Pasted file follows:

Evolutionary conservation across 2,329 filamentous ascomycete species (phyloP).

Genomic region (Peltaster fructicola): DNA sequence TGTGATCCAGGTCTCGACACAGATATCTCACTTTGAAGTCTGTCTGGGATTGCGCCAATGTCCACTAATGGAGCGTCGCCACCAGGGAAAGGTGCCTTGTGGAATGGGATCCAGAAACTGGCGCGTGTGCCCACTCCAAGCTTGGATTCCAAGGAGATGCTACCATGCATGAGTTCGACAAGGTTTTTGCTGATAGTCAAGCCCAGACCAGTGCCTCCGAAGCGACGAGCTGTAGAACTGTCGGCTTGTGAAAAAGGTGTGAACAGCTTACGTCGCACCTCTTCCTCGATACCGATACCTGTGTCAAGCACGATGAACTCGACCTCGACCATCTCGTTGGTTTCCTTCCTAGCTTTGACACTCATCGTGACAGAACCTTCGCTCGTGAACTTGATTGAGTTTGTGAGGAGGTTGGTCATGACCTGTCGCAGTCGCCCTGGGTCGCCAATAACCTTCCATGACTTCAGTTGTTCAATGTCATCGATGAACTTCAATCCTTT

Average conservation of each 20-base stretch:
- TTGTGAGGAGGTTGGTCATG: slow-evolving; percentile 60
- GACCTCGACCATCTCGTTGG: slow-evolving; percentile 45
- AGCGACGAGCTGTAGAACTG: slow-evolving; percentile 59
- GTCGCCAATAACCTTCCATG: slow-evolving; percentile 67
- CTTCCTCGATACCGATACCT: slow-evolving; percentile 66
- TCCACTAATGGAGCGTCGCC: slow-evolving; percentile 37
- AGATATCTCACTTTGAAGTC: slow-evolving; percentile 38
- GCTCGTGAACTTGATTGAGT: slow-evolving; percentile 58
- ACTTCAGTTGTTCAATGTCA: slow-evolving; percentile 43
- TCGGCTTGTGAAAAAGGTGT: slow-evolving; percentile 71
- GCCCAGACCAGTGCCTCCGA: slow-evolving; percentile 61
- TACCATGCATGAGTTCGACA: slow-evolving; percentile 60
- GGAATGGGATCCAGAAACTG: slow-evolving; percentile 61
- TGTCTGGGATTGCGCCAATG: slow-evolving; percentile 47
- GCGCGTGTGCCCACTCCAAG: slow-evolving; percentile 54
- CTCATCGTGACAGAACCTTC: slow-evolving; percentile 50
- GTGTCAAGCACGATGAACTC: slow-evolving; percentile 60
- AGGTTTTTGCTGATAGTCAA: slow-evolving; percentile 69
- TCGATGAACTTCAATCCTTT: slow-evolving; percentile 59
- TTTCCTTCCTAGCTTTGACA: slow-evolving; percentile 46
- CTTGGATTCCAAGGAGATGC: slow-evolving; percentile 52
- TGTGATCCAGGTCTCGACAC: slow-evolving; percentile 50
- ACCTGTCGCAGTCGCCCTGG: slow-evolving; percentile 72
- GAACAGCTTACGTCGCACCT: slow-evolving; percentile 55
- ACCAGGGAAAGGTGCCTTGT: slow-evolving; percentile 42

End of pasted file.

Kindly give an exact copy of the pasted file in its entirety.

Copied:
Evolutionary conservation across 2,329 filamentous ascomycete species (phyloP).

Genomic region (Peltaster fructicola): DNA sequence TGTGATCCAGGTCTCGACACAGATATCTCACTTTGAAGTCTGTCTGGGATTGCGCCAATGTCCACTAATGGAGCGTCGCCACCAGGGAAAGGTGCCTTGTGGAATGGGATCCAGAAACTGGCGCGTGTGCCCACTCCAAGCTTGGATTCCAAGGAGATGCTACCATGCATGAGTTCGACAAGGTTTTTGCTGATAGTCAAGCCCAGACCAGTGCCTCCGAAGCGACGAGCTGTAGAACTGTCGGCTTGTGAAAAAGGTGTGAACAGCTTACGTCGCACCTCTTCCTCGATACCGATACCTGTGTCAAGCACGATGAACTCGACCTCGACCATCTCGTTGGTTTCCTTCCTAGCTTTGACACTCATCGTGACAGAACCTTCGCTCGTGAACTTGATTGAGTTTGTGAGGAGGTTGGTCATGACCTGTCGCAGTCGCCCTGGGTCGCCAATAACCTTCCATGACTTCAGTTGTTCAATGTCATCGATGAACTTCAATCCTTT

Average conservation of each 20-base stretch:
- TTGTGAGGAGGTTGGTCATG: slow-evolving; percentile 60
- GACCTCGACCATCTCGTTGG: slow-evolving; percentile 45
- AGCGACGAGCTGTAGAACTG: slow-evolving; percentile 59
- GTCGCCAATAACCTTCCATG: slow-evolving; percentile 67
- CTTCCTCGATACCGATACCT: slow-evolving; percentile 66
- TCCACTAATGGAGCGTCGCC: slow-evolving; percentile 37
- AGATATCTCACTTTGAAGTC: slow-evolving; percentile 38
- GCTCGTGAACTTGATTGAGT: slow-evolving; percentile 58
- ACTTCAGTTGTTCAATGTCA: slow-evolving; percentile 43
- TCGGCTTGTGAAAAAGGTGT: slow-evolving; percentile 71
- GCCCAGACCAGTGCCTCCGA: slow-evolving; percentile 61
- TACCATGCATGAGTTCGACA: slow-evolving; percentile 60
- GGAATGGGATCCAGAAACTG: slow-evolving; percentile 61
- TGTCTGGGATTGCGCCAATG: slow-evolving; percentile 47
- GCGCGTGTGCCCACTCCAAG: slow-evolving; percentile 54
- CTCATCGTGACAGAACCTTC: slow-evolving; percentile 50
- GTGTCAAGCACGATGAACTC: slow-evolving; percentile 60
- AGGTTTTTGCTGATAGTCAA: slow-evolving; percentile 69
- TCGATGAACTTCAATCCTTT: slow-evolving; percentile 59
- TTTCCTTCCTAGCTTTGACA: slow-evolving; percentile 46
- CTTGGATTCCAAGGAGATGC: slow-evolving; percentile 52
- TGTGATCCAGGTCTCGACAC: slow-evolving; percentile 50
- ACCTGTCGCAGTCGCCCTGG: slow-evolving; percentile 72
- GAACAGCTTACGTCGCACCT: slow-evolving; percentile 55
- ACCAGGGAAAGGTGCCTTGT: slow-evolving; percentile 42